Because I work in the housing industry, I’m often asked my opinion of how “the market” is doing or how I think it will do in the future. Well, I’m sorry to say that I threw out my crystal ball a long time ago. I don’t know what will happen in the housing market tomorrow, but my years of experience can certainly help me make a good guess.
For some time now, the Canadian media has predicted a US-style housing crash in Canada. I’ve also heard about a housing bubble that is ready to pop. Although it makes for good headlines, I just don’t see changes of that magnitude happening to the housing market anytime soon, and I have a few reasons why.
In my opinion, the Canadian housing market has been very good for a long time now (except for maybe Vancouver). Yes, I believe that the market is slowing down and that housing prices won’t rise as dramatically as we’ve seen in the past. This slow down is a good thing, however. That might sound strange coming from someone who runs a new home-building business. You’d figure I’d want the boom to continue so I could sell more houses for higher prices. Although that might be good in the very short-term, I tend to take a long-term view of things. I’d prefer that the market gradually slow down rather than crash like the US market in 2006.
Plus, I don’t think we need to worry here in Canada because there are some fundamental differences between what happened in the US and our current housing market. The US crisis was not so much a house-price problem as it was a lending problem. In the US at the time, new homeowners could often borrow up to 130 per cent of the purchase price of their house. Homeowners could also get a loan on a house with no proof of income or assets. With such loose lending practices it’s no wonder there were problems.
The ridiculous lending that happened in the US doesn’t happen in Canada. Just go to your local bank and speak to the manager about getting a 130 percent loan on your house. Or try to persuade them to help you buy a $500,000 house on a minimum wage salary with no personal assets. I don’t know how your banker would react, but you would not get very far into the conversation before the words “No way!” came from their mouth.
Before the US crisis, many of the banks there didn’t care what or to whom they were lending. They didn’t worry about someone repaying the loans. They simply worked some accounting magic and packaged the loans as investments and sold them to investors, who have since lost a lot of money.
In Canada, bank loans follow a very different process. Most banks hold your mortgage on their books. If you default on the mortgage, then the bank is on the hook. Because banks have to worry about getting their money back (and then some), they are very careful about to whom they lend and how much. Canadian banks have tougher mortgage rules as well. Plus, on top of that, our federal government keeps a much closer eye on what the banks are doing. Just recently, the banks started to lower their interest rates and then stopped after Finance Minister Flaherty shook his finger at them.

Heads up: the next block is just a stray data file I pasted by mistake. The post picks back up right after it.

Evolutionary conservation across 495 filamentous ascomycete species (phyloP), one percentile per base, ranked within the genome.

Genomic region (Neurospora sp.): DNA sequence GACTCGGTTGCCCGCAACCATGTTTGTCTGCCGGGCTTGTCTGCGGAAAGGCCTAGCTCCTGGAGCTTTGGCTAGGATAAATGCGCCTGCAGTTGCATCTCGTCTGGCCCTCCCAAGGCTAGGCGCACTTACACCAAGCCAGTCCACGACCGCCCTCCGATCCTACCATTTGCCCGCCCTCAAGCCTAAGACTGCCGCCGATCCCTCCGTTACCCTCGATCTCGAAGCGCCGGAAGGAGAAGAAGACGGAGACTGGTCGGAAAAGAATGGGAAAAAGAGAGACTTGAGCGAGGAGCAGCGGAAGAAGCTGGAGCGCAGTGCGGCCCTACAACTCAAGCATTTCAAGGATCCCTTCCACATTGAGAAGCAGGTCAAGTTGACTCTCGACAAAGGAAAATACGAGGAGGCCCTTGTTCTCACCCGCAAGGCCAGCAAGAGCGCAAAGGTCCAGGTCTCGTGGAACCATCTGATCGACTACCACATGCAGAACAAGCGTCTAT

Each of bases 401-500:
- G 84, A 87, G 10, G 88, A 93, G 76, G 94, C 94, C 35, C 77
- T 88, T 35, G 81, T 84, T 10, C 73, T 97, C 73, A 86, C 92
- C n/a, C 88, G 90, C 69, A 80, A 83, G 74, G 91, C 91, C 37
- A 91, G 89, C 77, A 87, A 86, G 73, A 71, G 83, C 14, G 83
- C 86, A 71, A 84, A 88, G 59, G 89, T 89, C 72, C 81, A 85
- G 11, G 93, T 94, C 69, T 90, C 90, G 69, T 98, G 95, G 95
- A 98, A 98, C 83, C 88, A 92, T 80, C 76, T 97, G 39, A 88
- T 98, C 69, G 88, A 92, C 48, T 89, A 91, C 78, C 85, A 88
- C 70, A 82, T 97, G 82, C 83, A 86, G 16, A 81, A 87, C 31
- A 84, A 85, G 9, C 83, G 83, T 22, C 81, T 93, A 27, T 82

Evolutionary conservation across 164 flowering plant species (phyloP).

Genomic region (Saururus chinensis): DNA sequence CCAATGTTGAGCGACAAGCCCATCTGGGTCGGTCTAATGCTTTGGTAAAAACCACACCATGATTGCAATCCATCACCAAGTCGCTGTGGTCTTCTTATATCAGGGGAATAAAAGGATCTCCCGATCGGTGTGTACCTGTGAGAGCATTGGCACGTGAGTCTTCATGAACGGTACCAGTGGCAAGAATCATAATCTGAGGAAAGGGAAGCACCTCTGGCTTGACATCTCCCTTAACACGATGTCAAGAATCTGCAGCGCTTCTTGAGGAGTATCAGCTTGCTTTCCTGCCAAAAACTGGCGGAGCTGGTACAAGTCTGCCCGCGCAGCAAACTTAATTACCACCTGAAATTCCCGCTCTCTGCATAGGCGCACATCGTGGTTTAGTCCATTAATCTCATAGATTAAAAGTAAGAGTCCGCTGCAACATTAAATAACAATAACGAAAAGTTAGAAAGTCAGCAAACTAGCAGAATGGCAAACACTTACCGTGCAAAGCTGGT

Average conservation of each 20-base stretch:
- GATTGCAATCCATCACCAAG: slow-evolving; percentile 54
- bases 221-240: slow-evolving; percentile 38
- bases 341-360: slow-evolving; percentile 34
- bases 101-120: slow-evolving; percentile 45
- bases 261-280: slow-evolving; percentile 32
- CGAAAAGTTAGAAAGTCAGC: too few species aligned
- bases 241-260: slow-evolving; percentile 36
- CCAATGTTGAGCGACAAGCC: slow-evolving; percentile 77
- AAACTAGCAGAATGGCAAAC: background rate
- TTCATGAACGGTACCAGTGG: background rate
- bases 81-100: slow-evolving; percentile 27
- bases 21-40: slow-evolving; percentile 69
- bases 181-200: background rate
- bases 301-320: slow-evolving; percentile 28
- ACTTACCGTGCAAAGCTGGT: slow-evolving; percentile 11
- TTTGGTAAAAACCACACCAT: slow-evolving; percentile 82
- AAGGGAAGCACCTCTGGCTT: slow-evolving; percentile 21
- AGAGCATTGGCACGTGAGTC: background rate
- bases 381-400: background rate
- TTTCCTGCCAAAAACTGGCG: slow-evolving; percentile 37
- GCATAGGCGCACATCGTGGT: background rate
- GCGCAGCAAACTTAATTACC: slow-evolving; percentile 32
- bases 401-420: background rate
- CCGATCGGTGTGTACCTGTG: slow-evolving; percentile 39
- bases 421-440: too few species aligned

Even builders are more cautious with their selling practices. Many, including Landmart Homes, require you to prove that you’re approved for a mortgage and can afford the house. If you can’t produce a letter from your bank, then we don’t sell you the house.
The Canadian market will also remain strong because of the demand for housing from new Canadians. Canada has strong immigration with many more families needing a place to live every year which helps create demand for housing.
The role of the condo in the GTA has also changed over the last decade. For many, a condo is their only affordable option (especially for first-time home buyers). A generation ago, you would buy a small house as your first home. Today, in many areas outside of the GTA, the townhouse is a first-time buyers only affordable option. As you move to more populated areas in the GTA, like Toronto, even this option is out of reach and people accept condos as the new beginner or family home.
Some argue that too many condos are not being bought by end users and that is cause for concern. Certainly too many investors in the market is not a good thing, but those rentals are an important source of housing for many people. I don’t see many rental apartment buildings going up. Most were built in the 1960s or so, and people need places to rent. The investor market for condos is helping to fill the gap between the supply and demand for rental property.
In the end, my feeling is that the Canadian housing market is stable and there is a balanced market. Prices will likely rise, but more for inflationary and cost-to-build reasons. In my opinion, that’s okay. Slow and steady over the long run is good both for people like me, who build and sell new homes, and the people that buy them from us.
Jason Roque, CEO.
Follow me on Twitter @landmartceo